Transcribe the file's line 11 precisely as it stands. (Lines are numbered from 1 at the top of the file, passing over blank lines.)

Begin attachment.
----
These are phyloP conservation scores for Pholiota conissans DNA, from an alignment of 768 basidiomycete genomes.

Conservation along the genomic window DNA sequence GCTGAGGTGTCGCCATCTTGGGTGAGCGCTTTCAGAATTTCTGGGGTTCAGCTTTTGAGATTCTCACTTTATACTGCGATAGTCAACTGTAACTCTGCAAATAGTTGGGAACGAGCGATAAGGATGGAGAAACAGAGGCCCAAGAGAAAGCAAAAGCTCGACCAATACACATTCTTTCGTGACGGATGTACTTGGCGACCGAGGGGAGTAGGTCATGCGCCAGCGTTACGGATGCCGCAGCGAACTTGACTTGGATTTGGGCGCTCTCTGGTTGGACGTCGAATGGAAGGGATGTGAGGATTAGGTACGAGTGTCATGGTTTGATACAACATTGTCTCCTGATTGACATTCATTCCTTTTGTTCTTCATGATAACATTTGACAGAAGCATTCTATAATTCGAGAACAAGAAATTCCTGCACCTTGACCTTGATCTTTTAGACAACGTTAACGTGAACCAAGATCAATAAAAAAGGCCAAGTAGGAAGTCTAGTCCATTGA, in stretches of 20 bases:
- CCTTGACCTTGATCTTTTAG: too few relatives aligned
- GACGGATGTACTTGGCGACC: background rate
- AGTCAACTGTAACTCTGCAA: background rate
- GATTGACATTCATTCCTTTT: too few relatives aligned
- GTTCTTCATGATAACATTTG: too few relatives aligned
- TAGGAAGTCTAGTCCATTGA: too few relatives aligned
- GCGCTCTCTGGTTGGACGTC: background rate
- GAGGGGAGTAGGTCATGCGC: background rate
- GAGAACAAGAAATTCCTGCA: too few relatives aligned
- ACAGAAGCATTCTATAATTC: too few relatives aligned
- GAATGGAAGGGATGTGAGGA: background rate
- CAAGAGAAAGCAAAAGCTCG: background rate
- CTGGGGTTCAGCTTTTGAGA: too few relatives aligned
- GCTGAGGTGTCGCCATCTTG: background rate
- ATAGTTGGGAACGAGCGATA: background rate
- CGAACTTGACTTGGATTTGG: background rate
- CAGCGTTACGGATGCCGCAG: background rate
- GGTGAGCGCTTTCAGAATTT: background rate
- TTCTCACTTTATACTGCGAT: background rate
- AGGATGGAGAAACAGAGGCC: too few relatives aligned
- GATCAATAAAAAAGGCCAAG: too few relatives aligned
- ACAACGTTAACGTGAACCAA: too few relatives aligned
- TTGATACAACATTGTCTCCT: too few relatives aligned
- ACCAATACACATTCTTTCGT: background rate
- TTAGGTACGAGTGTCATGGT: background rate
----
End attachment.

- GAGAACAAGAAATTCCTGCA: too few relatives aligned